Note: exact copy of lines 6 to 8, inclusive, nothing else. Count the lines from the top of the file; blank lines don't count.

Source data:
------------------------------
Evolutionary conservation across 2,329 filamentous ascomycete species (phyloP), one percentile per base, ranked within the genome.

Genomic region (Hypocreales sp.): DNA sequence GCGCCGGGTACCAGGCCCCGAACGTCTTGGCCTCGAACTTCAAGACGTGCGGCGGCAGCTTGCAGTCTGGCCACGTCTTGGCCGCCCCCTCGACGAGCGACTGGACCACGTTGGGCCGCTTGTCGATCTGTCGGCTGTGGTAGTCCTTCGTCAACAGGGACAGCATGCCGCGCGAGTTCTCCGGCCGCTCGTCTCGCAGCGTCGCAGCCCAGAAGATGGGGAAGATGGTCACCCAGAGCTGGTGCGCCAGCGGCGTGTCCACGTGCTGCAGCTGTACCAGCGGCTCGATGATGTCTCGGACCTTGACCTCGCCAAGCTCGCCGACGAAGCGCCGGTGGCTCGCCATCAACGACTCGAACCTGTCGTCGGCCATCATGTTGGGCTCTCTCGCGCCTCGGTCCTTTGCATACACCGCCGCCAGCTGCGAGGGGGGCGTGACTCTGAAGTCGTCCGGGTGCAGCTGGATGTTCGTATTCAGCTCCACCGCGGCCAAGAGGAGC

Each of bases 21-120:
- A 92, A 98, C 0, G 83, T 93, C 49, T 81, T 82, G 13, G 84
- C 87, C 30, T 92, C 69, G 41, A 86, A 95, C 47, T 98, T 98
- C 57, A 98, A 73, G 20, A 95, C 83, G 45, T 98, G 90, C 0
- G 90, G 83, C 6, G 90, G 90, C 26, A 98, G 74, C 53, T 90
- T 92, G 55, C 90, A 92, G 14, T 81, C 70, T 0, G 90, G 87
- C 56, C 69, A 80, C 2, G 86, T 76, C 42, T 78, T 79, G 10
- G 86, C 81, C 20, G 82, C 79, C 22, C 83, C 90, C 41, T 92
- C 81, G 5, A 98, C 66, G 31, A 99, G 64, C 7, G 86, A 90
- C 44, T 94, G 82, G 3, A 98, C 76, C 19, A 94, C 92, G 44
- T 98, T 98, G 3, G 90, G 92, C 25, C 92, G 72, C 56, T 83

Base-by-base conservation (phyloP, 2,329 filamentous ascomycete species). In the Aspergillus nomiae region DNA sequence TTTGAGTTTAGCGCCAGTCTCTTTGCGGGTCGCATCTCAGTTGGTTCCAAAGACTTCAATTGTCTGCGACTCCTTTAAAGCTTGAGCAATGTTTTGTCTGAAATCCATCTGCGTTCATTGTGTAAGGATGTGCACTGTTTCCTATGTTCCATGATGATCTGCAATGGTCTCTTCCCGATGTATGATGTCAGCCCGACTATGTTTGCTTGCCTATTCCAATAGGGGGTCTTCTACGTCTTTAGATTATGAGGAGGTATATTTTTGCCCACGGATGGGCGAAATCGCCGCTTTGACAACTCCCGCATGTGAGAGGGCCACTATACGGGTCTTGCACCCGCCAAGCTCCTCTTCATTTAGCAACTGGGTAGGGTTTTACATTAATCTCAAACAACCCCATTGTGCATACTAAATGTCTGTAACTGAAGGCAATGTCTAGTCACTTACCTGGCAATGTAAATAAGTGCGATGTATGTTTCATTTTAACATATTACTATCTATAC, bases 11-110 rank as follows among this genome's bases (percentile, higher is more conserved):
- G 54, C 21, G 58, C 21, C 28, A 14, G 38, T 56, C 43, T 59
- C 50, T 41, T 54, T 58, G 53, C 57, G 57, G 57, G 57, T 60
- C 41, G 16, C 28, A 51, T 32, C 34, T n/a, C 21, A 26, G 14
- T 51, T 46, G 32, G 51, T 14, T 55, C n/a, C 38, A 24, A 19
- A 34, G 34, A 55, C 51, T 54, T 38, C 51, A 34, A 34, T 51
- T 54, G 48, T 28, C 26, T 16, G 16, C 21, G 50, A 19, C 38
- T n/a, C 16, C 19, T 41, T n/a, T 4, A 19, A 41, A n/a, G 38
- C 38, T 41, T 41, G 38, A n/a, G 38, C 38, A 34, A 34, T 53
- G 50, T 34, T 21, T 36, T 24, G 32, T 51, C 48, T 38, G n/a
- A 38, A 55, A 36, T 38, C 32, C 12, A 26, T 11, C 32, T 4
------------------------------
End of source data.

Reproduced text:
- C 57, A 98, A 73, G 20, A 95, C 83, G 45, T 98, G 90, C 0
- G 90, G 83, C 6, G 90, G 90, C 26, A 98, G 74, C 53, T 90
- T 92, G 55, C 90, A 92, G 14, T 81, C 70, T 0, G 90, G 87